The Hightower Report

Global Game That Never Ends; and A New Name for Occupation

Global Game That Never Ends

Hey, boys and girls, let's play "Name That Country!" I'll give you a few clues, then the first one of you to guess the country's name wins a prize. Ready? Let's go!

This particular country is one that few Americans have known anything about until recently, when Washington began to escalate our military involvement in it. It's an extremely impoverished nation that's at war with itself. The country has long been a refuge for jihadists, especially in its rugged mountainous region. Fractious tribal leaders are the real power, with the weak central government essentially restricted to the capital city, having little public support and battling armed insurgents. The president is vain and incompetent, and his government is corrupt and repressive – yet our government is backing him. So now, name that country. Afghanistan, you say? Wrong! It's Yemen.

Yemen? Yes, boys and girls, it's time to look at our world atlas again to see where America's tax dollars and troops are headed next.

Located in the Middle East on Saudi Arabia's southern border, Yemen is a mess, much like Afghanistan. Adding to its problems is a small but growing al Qaeda group of about 200 members, which is why Washington is once more thumping the war drums, saying our forces must get involved there. Already, our leaders have anted up $70 million for the coming Yemen war, claiming that the strategy there is the same as it is in Afghanistan: train and arm Yemen's own weak security forces, build up the central government, try to get it to focus on fighting al Qaeda, and provide nation-building resources to address the country's desperate economic and social problems.

So, boys and girls, if you guessed Yemen, your prize is another awful war! What nation will be next? Somalia? Indonesia? It's your guess in this global game that never ends.

A New Name for Occupation

It's official. MNF-I is no longer. It has become USF-I.

Almost no one in America noticed. And almost no one in Iraq cared. MNF-I was the military acronym for Multi-National Force Iraq – more commonly referred to by the grandiose phrase invented by Bush, Cheney, & Co.: "The Coalition of the Willing."

Some coalition. It essentially consisted of 130,000 or so U.S. troops, about 11,000 Brits, and a smattering of others from such countries as El Salvador, Kazakhstan, and Estonia. In truth, George W.'s "coalition" was never anything but a thin PR cover for his unilateral invasion of a nation that had done us no harm and posed no threat to us.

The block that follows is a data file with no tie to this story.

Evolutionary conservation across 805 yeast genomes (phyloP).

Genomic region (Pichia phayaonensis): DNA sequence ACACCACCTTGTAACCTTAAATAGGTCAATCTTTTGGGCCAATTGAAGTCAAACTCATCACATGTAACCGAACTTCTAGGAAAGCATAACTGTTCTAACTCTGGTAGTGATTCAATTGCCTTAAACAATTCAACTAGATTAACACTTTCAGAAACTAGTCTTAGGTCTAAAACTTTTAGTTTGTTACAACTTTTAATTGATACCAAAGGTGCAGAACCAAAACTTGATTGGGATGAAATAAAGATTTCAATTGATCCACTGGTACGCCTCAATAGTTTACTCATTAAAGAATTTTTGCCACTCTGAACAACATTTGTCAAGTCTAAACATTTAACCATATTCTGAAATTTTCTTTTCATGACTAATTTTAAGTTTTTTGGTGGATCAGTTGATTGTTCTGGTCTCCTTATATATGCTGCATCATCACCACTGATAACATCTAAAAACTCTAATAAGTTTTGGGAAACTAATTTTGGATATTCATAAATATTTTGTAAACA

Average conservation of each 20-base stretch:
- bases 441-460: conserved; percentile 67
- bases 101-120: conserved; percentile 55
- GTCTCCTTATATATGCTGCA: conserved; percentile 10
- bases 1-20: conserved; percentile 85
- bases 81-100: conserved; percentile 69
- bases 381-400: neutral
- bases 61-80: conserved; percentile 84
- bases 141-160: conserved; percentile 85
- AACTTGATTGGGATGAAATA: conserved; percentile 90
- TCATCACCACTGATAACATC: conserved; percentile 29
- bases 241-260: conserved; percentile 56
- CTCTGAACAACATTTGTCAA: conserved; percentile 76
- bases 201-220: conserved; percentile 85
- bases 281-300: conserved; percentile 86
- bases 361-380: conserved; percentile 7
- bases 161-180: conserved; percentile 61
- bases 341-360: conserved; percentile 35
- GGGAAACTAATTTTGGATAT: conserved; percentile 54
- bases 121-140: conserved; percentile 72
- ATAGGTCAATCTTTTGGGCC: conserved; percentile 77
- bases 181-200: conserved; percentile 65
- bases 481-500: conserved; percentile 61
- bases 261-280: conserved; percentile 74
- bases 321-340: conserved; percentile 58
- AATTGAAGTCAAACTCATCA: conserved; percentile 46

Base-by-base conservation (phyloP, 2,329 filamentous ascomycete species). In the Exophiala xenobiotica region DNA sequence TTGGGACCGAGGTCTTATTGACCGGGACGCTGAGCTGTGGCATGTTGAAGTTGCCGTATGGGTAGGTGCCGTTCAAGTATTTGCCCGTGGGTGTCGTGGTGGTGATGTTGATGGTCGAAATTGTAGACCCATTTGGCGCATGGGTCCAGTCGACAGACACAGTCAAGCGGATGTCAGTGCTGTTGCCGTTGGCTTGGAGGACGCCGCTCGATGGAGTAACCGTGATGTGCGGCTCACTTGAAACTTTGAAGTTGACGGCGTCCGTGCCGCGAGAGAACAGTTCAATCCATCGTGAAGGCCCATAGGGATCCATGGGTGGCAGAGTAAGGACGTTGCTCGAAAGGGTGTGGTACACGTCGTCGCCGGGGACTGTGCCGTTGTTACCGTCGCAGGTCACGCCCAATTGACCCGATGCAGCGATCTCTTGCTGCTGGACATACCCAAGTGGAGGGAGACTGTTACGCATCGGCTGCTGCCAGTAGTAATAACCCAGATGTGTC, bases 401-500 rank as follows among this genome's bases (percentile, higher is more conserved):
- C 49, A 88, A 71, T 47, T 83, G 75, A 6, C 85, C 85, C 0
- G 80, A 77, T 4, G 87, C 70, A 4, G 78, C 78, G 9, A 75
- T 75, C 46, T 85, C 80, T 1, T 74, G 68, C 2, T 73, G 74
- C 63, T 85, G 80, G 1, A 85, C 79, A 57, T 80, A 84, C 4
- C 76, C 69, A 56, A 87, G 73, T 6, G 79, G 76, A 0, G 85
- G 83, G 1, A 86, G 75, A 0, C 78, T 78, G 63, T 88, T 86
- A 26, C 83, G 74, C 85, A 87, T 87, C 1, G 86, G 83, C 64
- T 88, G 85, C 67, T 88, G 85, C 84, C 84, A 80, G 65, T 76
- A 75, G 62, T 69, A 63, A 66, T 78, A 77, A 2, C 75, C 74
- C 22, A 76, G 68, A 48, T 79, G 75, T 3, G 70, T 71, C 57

Over the years, even the pretense of a coalition disappeared, as country after country withdrew their token contributions. Since last summer, America has been the Lone Ranger in Iraq, so a new spin was invented, transforming MNF-I into USF-I, or United States Force Iraq. At a dog and pony show in Baghdad on January first, the demise of multinational support was formally hailed by our military chieftains as a tremendous advance, marking "a new era in Operation Iraqi Freedom."

Iraqis themselves are less effusive about the progress that's been made. Sectarian hatreds have resurfaced, horrific bombings are on the rise, and parliament is so fractured by ethnic, religious, and regional disputes that it has not even been able to schedule the national election that was supposed to be held this month.

Meanwhile, we still have 130,000 troops there, costing us $12 billion a month. As we enter the eighth year of this misbegotten war, America's blood and treasure have not bought us any of the love the Bushites promised we'd see. Indeed, whether MNF-I or USF-I, our ongoing military presence is referred to as "the occupation forces" by most Iraqis.

For more information on Jim Hightower's work – and to subscribe to his award-winning monthly newsletter, The Hightower Lowdown – visit www.jimhightower.com. You can hear his radio commentaries on KOOP Radio, 91.7FM, weekdays at 10:58am and 12:58pm.

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KEYWORDS FOR THIS STORY

USF-I, Yemen, Afghanistan, al Qaeda, MNF-I, George W. Bush, Barack Obama

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